Amal A. Elgharbawy*, Md. Zahangir Alam, Muhammad Moniruzzaman, Nassereldeen A. Kabbashi, Parveen Jamal and Shiva R. Motlagh Pages 172 - 179 ( 8 )
Background: Ionic liquids (ILs) are claimed as green solvents and have demonstrated ability in the dissolution of several biomaterials and polymers, thus promoting their applications in wide scope. The aim of this study was to evaluate the yeast cells in the ionic liquid (IL), choline acetate [Cho]OAc as an eco-friendlier IL for their growth and ability of fermentation of the empty fruit bunch (EFB) biomass for ethanol production via monitoring the cell growth curve and kinetics.
Methods: The Saccharomyces cerevisiae was cultured for five days on yeast extract-peptone-dextrose (YPD) agar and the sub-culturing was carried out every two weeks to evaluate the growth of yeast in [Cho]OAc at different concentrations; 5%, 10%, and 20%, where it was pre-cultivated for 24 h at 30 °C and 150 rpm in a shaking incubator as a control culture. Yeast cell number was determined by counting using a hemocytometer. Also, the kinetic growth of yeast during the fermentation of EFB was evaluated.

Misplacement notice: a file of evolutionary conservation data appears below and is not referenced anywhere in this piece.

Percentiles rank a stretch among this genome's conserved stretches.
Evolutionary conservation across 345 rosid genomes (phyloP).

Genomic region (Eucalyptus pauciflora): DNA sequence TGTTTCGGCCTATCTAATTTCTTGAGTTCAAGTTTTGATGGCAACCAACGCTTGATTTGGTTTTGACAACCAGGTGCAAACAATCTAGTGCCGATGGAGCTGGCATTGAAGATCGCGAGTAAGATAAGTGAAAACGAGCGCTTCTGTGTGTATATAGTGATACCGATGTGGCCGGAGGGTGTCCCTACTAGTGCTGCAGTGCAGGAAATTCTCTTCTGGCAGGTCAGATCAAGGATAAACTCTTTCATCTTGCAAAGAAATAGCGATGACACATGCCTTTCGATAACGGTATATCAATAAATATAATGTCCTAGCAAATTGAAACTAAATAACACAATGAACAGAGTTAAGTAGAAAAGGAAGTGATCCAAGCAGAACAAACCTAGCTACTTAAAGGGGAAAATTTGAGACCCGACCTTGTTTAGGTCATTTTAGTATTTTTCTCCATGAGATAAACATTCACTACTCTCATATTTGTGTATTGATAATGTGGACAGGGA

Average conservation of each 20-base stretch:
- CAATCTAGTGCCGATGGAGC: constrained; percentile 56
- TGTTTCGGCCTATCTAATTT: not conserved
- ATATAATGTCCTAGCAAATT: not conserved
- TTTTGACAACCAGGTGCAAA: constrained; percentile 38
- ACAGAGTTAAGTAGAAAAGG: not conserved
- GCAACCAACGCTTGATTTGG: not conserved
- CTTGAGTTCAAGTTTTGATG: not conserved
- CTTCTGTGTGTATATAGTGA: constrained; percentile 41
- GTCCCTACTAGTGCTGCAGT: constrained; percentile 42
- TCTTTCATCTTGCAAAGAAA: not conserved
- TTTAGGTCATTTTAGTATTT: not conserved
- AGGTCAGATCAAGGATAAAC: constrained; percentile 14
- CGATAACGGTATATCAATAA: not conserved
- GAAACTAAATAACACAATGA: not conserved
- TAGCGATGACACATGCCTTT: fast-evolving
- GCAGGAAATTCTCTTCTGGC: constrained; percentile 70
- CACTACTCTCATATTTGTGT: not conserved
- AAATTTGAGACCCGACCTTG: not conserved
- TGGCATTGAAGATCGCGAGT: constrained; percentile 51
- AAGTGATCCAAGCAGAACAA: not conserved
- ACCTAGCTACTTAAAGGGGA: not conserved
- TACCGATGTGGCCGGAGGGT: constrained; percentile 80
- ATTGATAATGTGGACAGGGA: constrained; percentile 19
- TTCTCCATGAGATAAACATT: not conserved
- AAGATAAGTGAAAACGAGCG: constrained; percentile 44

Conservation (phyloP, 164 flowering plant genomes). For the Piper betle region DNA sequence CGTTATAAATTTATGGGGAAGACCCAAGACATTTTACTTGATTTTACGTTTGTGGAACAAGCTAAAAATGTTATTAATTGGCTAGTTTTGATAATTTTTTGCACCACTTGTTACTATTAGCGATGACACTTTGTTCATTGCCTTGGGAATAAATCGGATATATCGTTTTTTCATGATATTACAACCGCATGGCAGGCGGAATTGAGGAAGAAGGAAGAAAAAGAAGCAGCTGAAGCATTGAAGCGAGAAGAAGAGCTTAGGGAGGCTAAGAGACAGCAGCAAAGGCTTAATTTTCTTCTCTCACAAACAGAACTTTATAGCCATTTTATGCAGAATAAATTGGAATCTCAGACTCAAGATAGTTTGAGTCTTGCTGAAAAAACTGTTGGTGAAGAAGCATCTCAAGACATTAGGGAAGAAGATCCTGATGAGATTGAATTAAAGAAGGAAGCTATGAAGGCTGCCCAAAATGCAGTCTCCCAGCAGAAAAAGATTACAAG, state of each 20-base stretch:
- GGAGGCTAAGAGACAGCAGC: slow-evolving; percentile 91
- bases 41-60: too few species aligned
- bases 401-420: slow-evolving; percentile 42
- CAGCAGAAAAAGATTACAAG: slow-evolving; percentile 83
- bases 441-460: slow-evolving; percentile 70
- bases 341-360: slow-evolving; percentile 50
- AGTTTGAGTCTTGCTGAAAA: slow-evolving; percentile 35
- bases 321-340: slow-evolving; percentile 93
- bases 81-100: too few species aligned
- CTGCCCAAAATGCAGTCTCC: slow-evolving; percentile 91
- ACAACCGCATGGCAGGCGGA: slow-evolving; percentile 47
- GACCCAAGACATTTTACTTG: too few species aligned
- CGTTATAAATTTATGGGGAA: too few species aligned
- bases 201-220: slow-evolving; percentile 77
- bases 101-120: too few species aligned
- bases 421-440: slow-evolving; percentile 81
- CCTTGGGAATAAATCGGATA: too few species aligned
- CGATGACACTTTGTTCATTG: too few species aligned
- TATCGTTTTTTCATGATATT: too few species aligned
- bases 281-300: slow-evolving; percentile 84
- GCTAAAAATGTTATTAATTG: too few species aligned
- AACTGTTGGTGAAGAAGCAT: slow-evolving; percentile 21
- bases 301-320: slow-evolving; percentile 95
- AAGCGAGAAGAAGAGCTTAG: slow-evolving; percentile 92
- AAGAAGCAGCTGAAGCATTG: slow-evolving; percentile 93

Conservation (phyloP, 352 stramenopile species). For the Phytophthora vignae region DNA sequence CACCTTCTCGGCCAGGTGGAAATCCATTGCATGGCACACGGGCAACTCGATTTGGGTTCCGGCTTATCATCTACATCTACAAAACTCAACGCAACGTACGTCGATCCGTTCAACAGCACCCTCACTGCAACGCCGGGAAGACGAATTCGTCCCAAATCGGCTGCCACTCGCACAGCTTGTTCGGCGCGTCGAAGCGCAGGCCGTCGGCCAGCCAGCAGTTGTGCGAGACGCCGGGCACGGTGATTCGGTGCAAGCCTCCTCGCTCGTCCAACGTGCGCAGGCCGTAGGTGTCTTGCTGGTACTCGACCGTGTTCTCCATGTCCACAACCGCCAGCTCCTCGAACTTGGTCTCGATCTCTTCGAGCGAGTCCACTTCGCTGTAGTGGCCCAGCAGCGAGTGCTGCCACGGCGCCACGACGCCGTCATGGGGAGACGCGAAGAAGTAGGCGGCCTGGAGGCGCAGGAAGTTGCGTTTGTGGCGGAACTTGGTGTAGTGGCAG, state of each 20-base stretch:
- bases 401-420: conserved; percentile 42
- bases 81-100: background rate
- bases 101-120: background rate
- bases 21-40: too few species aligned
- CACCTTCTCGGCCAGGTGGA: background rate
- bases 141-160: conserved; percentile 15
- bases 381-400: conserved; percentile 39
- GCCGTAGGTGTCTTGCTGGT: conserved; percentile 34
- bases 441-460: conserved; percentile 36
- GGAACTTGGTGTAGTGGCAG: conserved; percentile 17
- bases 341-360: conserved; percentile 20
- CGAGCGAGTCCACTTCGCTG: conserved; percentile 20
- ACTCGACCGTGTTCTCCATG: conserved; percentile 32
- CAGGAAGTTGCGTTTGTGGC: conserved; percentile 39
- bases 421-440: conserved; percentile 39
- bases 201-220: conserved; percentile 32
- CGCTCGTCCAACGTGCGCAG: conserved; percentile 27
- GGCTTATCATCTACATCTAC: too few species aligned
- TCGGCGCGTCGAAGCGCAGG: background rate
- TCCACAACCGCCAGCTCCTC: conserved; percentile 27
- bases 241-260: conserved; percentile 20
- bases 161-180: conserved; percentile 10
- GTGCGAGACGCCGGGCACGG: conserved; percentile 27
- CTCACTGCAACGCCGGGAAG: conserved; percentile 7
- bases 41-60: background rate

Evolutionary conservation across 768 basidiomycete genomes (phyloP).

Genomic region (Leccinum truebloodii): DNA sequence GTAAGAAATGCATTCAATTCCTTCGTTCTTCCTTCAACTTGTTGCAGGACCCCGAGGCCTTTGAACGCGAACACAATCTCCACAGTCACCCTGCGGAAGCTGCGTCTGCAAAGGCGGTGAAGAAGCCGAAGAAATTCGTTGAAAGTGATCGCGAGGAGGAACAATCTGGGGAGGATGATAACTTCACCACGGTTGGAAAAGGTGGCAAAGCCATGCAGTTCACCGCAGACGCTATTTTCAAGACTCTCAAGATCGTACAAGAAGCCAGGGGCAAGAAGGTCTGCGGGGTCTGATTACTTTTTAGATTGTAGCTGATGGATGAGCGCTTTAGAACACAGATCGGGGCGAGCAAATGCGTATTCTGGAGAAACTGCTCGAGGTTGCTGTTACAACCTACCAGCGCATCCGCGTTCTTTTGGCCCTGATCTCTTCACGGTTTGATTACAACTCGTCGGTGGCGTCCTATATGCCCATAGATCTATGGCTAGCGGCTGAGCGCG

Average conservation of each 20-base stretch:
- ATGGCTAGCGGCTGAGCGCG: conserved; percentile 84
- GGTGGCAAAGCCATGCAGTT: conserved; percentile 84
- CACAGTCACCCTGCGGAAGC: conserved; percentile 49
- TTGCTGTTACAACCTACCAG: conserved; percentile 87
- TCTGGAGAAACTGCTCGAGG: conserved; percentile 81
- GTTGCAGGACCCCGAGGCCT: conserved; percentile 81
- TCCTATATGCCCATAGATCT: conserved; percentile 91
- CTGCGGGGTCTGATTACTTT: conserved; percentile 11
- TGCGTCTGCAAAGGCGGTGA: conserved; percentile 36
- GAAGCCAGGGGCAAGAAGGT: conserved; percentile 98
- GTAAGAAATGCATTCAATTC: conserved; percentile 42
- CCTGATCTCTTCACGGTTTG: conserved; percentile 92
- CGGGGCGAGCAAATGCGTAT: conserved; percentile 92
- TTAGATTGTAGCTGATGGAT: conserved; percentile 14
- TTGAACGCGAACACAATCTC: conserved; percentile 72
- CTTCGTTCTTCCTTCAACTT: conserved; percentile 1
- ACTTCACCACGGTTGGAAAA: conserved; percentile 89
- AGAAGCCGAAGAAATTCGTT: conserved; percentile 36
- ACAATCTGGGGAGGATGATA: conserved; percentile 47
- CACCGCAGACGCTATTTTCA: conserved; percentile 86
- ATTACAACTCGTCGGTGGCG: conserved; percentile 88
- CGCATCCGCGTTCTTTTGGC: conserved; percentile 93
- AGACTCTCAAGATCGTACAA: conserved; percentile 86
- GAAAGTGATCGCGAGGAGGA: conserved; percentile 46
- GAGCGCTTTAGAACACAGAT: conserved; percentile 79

Result: Cell concentration increased, ethanol production increased along with the optical density with the peak reached at 72 h, then declined. Enzymatic hydrolysis process followed by fermentation of EFB using [Cho][OAc] improved the yield of sugar, saccharification and ethanol around 1.938, 2.879, and 2.165 times in comparison with untreated EFB with IL. Furthermore, values of specific growth rates obtained in IL-medium and non-IL-medium are applicable for ethanol production to take place. The results showed the ability of yeast cells for fermentation even in the presence of IL.
Conclusion: The results showed that the presence of the IL did not suppress the growth of the yeast cells and did not impair the fermentation productivity.
Ionic liquids, fermentation, hydrolysis, cellulase, kinetics, growth curve.
International Institute for Halal Research and Training (INHART), International Islamic University Malaysia, Kuala Lumpur 50728, Department of Biotechnology Engineering, Kulliyyah of Engineering, International Islamic University Malaysia, Kuala Lumpur 50728, Chemical Engineering Department, Centre of Research in Ionic Liquids (CORIL), Universiti Teknologi PETRONAS, 32610 Bandar Seri Iskandar, Department of Biotechnology Engineering, Kulliyyah of Engineering, International Islamic University Malaysia, Kuala Lumpur 50728, Department of Biotechnology Engineering, Kulliyyah of Engineering, International Islamic University Malaysia, Kuala Lumpur 50728, Department of Chemical and Environmental Engineering, Faculty of Engineering, University Putra Malaysia, 43400 UPM, Serdang, Selangor